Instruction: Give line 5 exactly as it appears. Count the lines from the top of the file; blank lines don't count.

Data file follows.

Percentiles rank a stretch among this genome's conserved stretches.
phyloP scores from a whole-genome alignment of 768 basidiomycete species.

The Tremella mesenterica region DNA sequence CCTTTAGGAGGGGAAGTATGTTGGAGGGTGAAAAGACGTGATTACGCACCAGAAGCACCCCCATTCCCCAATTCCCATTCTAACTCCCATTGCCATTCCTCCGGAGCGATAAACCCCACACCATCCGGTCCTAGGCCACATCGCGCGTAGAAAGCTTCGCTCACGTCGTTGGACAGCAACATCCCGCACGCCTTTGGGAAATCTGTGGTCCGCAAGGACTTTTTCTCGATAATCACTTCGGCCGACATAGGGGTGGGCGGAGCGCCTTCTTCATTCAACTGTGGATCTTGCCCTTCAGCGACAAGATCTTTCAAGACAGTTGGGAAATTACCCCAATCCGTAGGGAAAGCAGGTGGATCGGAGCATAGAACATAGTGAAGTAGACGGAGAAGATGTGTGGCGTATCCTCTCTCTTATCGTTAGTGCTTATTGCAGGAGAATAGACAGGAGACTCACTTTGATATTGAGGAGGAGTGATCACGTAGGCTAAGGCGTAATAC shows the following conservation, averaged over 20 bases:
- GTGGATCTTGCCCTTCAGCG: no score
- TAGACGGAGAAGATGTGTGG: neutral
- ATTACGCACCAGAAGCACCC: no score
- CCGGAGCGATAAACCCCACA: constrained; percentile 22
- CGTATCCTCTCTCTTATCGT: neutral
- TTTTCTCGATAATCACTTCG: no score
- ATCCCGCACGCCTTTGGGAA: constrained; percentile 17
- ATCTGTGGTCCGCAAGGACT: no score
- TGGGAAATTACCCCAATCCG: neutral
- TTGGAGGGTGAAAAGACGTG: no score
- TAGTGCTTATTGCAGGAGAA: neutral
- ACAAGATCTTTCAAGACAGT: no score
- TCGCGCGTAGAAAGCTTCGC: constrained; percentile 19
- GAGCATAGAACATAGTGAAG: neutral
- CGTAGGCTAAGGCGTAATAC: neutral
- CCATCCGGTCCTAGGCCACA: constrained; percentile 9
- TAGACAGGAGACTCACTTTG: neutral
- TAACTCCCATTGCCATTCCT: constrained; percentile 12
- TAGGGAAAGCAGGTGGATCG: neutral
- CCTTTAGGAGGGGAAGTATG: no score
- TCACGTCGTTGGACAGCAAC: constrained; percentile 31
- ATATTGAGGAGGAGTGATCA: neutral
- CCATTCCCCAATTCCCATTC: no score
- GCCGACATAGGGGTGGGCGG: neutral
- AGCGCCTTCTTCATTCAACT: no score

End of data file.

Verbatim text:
- TAGACGGAGAAGATGTGTGG: neutral